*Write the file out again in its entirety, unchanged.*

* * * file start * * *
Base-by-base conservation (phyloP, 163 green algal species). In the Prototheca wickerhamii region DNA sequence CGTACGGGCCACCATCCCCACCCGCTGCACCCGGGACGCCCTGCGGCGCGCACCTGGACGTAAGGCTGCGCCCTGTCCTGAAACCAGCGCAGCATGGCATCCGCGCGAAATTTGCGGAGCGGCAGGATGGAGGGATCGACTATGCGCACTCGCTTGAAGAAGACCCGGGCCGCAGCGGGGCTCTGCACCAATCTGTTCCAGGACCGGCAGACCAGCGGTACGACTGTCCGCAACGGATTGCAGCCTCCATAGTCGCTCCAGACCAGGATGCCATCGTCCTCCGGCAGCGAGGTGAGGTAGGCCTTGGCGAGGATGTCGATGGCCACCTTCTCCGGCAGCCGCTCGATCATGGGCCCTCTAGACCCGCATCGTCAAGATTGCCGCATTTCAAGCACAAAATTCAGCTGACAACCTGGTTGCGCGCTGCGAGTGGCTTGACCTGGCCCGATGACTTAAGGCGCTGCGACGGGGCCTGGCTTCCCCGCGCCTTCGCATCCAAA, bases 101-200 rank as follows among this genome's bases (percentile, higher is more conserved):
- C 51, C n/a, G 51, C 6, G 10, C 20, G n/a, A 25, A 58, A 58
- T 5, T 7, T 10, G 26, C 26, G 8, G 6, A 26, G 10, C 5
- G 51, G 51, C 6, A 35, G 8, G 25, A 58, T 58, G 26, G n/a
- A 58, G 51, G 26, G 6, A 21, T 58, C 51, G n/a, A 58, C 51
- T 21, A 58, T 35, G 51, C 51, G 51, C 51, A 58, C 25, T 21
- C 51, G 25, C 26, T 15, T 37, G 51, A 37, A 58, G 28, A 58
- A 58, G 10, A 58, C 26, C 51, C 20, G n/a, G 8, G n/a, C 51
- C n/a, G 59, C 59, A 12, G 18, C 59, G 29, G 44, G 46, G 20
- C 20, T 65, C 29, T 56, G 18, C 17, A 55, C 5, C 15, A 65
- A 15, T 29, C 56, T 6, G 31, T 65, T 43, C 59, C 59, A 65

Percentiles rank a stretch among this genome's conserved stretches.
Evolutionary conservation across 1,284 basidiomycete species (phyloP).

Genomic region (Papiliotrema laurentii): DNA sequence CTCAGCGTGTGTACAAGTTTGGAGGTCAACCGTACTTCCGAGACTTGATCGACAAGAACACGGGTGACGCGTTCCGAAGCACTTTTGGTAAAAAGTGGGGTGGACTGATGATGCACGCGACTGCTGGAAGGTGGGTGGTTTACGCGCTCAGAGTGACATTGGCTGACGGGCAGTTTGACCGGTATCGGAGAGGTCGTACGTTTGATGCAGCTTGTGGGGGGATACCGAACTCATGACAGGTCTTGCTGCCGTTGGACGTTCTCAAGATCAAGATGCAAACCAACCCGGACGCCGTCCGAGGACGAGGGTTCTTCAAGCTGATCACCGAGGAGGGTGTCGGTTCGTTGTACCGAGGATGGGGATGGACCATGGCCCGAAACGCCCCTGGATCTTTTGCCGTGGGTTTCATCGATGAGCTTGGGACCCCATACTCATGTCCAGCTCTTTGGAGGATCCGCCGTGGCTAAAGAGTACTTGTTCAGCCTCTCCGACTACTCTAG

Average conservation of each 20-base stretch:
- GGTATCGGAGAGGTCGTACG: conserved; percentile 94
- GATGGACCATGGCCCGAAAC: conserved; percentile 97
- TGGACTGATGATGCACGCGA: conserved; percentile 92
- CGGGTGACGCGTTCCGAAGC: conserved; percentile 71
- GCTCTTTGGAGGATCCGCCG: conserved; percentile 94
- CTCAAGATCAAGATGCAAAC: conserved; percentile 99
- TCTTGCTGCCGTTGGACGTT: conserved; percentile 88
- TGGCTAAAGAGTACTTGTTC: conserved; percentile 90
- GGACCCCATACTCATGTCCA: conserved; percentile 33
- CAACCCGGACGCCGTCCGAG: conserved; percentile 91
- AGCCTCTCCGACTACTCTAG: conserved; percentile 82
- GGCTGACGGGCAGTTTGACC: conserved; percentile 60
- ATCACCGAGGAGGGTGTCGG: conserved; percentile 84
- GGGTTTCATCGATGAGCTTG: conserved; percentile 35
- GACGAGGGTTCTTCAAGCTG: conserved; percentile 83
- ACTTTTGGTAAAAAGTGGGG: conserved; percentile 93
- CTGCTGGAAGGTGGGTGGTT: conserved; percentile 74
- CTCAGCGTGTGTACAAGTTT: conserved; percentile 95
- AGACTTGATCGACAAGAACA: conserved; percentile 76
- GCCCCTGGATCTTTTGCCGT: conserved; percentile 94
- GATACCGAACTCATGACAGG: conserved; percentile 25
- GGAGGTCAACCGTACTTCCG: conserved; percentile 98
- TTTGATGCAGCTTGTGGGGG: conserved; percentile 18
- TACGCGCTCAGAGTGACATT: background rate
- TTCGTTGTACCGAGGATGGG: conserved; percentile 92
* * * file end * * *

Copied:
Base-by-base conservation (phyloP, 163 green algal species). In the Prototheca wickerhamii region DNA sequence CGTACGGGCCACCATCCCCACCCGCTGCACCCGGGACGCCCTGCGGCGCGCACCTGGACGTAAGGCTGCGCCCTGTCCTGAAACCAGCGCAGCATGGCATCCGCGCGAAATTTGCGGAGCGGCAGGATGGAGGGATCGACTATGCGCACTCGCTTGAAGAAGACCCGGGCCGCAGCGGGGCTCTGCACCAATCTGTTCCAGGACCGGCAGACCAGCGGTACGACTGTCCGCAACGGATTGCAGCCTCCATAGTCGCTCCAGACCAGGATGCCATCGTCCTCCGGCAGCGAGGTGAGGTAGGCCTTGGCGAGGATGTCGATGGCCACCTTCTCCGGCAGCCGCTCGATCATGGGCCCTCTAGACCCGCATCGTCAAGATTGCCGCATTTCAAGCACAAAATTCAGCTGACAACCTGGTTGCGCGCTGCGAGTGGCTTGACCTGGCCCGATGACTTAAGGCGCTGCGACGGGGCCTGGCTTCCCCGCGCCTTCGCATCCAAA, bases 101-200 rank as follows among this genome's bases (percentile, higher is more conserved):
- C 51, C n/a, G 51, C 6, G 10, C 20, G n/a, A 25, A 58, A 58
- T 5, T 7, T 10, G 26, C 26, G 8, G 6, A 26, G 10, C 5
- G 51, G 51, C 6, A 35, G 8, G 25, A 58, T 58, G 26, G n/a
- A 58, G 51, G 26, G 6, A 21, T 58, C 51, G n/a, A 58, C 51
- T 21, A 58, T 35, G 51, C 51, G 51, C 51, A 58, C 25, T 21
- C 51, G 25, C 26, T 15, T 37, G 51, A 37, A 58, G 28, A 58
- A 58, G 10, A 58, C 26, C 51, C 20, G n/a, G 8, G n/a, C 51
- C n/a, G 59, C 59, A 12, G 18, C 59, G 29, G 44, G 46, G 20
- C 20, T 65, C 29, T 56, G 18, C 17, A 55, C 5, C 15, A 65
- A 15, T 29, C 56, T 6, G 31, T 65, T 43, C 59, C 59, A 65

Percentiles rank a stretch among this genome's conserved stretches.
Evolutionary conservation across 1,284 basidiomycete species (phyloP).

Genomic region (Papiliotrema laurentii): DNA sequence CTCAGCGTGTGTACAAGTTTGGAGGTCAACCGTACTTCCGAGACTTGATCGACAAGAACACGGGTGACGCGTTCCGAAGCACTTTTGGTAAAAAGTGGGGTGGACTGATGATGCACGCGACTGCTGGAAGGTGGGTGGTTTACGCGCTCAGAGTGACATTGGCTGACGGGCAGTTTGACCGGTATCGGAGAGGTCGTACGTTTGATGCAGCTTGTGGGGGGATACCGAACTCATGACAGGTCTTGCTGCCGTTGGACGTTCTCAAGATCAAGATGCAAACCAACCCGGACGCCGTCCGAGGACGAGGGTTCTTCAAGCTGATCACCGAGGAGGGTGTCGGTTCGTTGTACCGAGGATGGGGATGGACCATGGCCCGAAACGCCCCTGGATCTTTTGCCGTGGGTTTCATCGATGAGCTTGGGACCCCATACTCATGTCCAGCTCTTTGGAGGATCCGCCGTGGCTAAAGAGTACTTGTTCAGCCTCTCCGACTACTCTAG

Average conservation of each 20-base stretch:
- GGTATCGGAGAGGTCGTACG: conserved; percentile 94
- GATGGACCATGGCCCGAAAC: conserved; percentile 97
- TGGACTGATGATGCACGCGA: conserved; percentile 92
- CGGGTGACGCGTTCCGAAGC: conserved; percentile 71
- GCTCTTTGGAGGATCCGCCG: conserved; percentile 94
- CTCAAGATCAAGATGCAAAC: conserved; percentile 99
- TCTTGCTGCCGTTGGACGTT: conserved; percentile 88
- TGGCTAAAGAGTACTTGTTC: conserved; percentile 90
- GGACCCCATACTCATGTCCA: conserved; percentile 33
- CAACCCGGACGCCGTCCGAG: conserved; percentile 91
- AGCCTCTCCGACTACTCTAG: conserved; percentile 82
- GGCTGACGGGCAGTTTGACC: conserved; percentile 60
- ATCACCGAGGAGGGTGTCGG: conserved; percentile 84
- GGGTTTCATCGATGAGCTTG: conserved; percentile 35
- GACGAGGGTTCTTCAAGCTG: conserved; percentile 83
- ACTTTTGGTAAAAAGTGGGG: conserved; percentile 93
- CTGCTGGAAGGTGGGTGGTT: conserved; percentile 74
- CTCAGCGTGTGTACAAGTTT: conserved; percentile 95
- AGACTTGATCGACAAGAACA: conserved; percentile 76
- GCCCCTGGATCTTTTGCCGT: conserved; percentile 94
- GATACCGAACTCATGACAGG: conserved; percentile 25
- GGAGGTCAACCGTACTTCCG: conserved; percentile 98
- TTTGATGCAGCTTGTGGGGG: conserved; percentile 18
- TACGCGCTCAGAGTGACATT: background rate
- TTCGTTGTACCGAGGATGGG: conserved; percentile 92